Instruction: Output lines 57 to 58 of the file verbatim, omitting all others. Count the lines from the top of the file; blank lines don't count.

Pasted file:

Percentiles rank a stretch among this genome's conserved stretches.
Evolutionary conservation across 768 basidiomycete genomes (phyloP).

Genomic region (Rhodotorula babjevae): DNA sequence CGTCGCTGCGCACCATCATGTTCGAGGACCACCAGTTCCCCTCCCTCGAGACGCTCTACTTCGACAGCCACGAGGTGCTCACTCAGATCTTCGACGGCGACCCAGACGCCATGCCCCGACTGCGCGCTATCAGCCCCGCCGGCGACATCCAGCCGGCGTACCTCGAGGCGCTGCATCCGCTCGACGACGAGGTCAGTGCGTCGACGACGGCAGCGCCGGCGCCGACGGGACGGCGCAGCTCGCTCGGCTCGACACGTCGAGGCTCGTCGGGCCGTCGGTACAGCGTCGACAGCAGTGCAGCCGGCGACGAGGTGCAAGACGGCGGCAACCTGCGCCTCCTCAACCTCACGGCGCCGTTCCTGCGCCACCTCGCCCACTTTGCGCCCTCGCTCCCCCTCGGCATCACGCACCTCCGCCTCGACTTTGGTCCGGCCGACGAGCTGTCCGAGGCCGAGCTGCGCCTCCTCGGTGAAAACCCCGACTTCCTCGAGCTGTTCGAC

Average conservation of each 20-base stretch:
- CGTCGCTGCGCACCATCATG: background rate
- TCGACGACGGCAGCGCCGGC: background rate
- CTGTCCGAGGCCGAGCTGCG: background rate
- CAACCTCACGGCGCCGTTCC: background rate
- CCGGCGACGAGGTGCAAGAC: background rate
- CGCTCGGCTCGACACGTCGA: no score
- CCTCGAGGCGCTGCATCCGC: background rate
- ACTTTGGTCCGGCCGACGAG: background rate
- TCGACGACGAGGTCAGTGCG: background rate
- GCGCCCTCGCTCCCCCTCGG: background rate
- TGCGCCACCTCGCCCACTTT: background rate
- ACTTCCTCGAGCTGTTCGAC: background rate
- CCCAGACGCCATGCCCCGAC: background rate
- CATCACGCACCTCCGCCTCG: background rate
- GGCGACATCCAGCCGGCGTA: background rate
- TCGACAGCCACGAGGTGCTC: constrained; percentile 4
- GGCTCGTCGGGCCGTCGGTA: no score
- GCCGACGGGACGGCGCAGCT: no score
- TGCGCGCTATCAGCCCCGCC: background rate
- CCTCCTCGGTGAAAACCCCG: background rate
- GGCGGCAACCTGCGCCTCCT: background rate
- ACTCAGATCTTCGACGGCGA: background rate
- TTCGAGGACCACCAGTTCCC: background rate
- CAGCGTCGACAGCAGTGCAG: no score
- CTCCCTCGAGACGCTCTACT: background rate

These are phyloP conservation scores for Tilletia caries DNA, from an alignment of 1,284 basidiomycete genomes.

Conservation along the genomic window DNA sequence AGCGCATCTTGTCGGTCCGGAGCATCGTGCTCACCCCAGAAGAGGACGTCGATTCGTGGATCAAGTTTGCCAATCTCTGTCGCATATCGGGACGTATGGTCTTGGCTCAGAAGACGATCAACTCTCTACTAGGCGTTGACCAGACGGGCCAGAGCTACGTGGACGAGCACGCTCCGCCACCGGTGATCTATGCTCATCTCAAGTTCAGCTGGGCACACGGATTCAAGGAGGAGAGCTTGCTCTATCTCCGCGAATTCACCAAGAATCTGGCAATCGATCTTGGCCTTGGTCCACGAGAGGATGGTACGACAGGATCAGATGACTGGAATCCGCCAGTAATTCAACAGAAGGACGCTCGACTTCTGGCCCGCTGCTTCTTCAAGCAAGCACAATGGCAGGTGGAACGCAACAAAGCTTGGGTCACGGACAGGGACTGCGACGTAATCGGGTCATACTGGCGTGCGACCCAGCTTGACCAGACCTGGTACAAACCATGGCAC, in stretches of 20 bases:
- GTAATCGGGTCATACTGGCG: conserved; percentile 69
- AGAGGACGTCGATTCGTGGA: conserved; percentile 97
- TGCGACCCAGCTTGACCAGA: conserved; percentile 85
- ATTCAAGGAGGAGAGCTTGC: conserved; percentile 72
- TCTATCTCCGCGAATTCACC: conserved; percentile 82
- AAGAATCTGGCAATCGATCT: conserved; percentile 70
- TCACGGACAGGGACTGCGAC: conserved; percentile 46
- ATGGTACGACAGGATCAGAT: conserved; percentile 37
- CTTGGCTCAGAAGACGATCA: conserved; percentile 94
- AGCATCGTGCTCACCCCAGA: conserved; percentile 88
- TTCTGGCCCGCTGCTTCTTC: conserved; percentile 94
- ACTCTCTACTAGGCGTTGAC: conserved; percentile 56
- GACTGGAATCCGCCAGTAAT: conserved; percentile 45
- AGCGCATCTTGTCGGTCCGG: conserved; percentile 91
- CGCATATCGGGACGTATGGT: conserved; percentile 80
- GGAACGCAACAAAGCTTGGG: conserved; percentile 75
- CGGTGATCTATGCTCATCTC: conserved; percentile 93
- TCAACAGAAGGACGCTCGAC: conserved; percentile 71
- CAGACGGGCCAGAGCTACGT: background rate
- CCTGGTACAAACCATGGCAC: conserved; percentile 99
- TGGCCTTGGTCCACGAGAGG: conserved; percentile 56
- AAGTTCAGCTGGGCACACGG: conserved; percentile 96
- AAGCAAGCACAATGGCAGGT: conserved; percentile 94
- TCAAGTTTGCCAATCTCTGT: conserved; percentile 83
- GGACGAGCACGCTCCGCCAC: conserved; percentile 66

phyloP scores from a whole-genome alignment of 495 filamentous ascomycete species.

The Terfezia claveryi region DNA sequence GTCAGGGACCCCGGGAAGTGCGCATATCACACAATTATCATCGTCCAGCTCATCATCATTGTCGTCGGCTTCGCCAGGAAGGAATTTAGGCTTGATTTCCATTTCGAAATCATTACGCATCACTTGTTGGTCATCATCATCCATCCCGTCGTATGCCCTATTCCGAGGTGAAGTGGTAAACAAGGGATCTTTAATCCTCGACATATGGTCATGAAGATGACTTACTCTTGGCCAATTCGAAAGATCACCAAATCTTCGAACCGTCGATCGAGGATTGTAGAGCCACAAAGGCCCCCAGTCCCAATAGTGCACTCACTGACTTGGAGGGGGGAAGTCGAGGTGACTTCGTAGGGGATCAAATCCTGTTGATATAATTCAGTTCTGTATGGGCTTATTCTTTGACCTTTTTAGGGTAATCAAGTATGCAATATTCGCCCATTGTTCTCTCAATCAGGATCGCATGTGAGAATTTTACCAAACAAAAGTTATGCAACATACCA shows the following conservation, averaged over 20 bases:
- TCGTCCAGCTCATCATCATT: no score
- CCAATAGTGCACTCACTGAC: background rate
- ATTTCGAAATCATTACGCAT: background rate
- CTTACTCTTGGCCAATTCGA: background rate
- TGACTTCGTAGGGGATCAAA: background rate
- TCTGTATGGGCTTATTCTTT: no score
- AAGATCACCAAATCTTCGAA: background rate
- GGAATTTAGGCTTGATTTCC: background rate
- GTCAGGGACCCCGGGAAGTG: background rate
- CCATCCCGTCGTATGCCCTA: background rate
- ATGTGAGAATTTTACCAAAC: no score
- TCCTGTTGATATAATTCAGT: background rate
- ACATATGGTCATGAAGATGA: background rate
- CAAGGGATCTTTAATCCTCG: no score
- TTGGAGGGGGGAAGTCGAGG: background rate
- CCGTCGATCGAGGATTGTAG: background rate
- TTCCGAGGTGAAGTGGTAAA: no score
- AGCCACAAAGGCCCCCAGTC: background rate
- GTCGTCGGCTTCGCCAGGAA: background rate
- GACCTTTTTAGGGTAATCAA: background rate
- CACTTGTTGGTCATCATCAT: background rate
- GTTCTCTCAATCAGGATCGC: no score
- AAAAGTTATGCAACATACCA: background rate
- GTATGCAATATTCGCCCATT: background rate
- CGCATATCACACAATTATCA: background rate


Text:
phyloP scores from a whole-genome alignment of 495 filamentous ascomycete species.

The Terfezia claveryi region DNA sequence GTCAGGGACCCCGGGAAGTGCGCATATCACACAATTATCATCGTCCAGCTCATCATCATTGTCGTCGGCTTCGCCAGGAAGGAATTTAGGCTTGATTTCCATTTCGAAATCATTACGCATCACTTGTTGGTCATCATCATCCATCCCGTCGTATGCCCTATTCCGAGGTGAAGTGGTAAACAAGGGATCTTTAATCCTCGACATATGGTCATGAAGATGACTTACTCTTGGCCAATTCGAAAGATCACCAAATCTTCGAACCGTCGATCGAGGATTGTAGAGCCACAAAGGCCCCCAGTCCCAATAGTGCACTCACTGACTTGGAGGGGGGAAGTCGAGGTGACTTCGTAGGGGATCAAATCCTGTTGATATAATTCAGTTCTGTATGGGCTTATTCTTTGACCTTTTTAGGGTAATCAAGTATGCAATATTCGCCCATTGTTCTCTCAATCAGGATCGCATGTGAGAATTTTACCAAACAAAAGTTATGCAACATACCA shows the following conservation, averaged over 20 bases: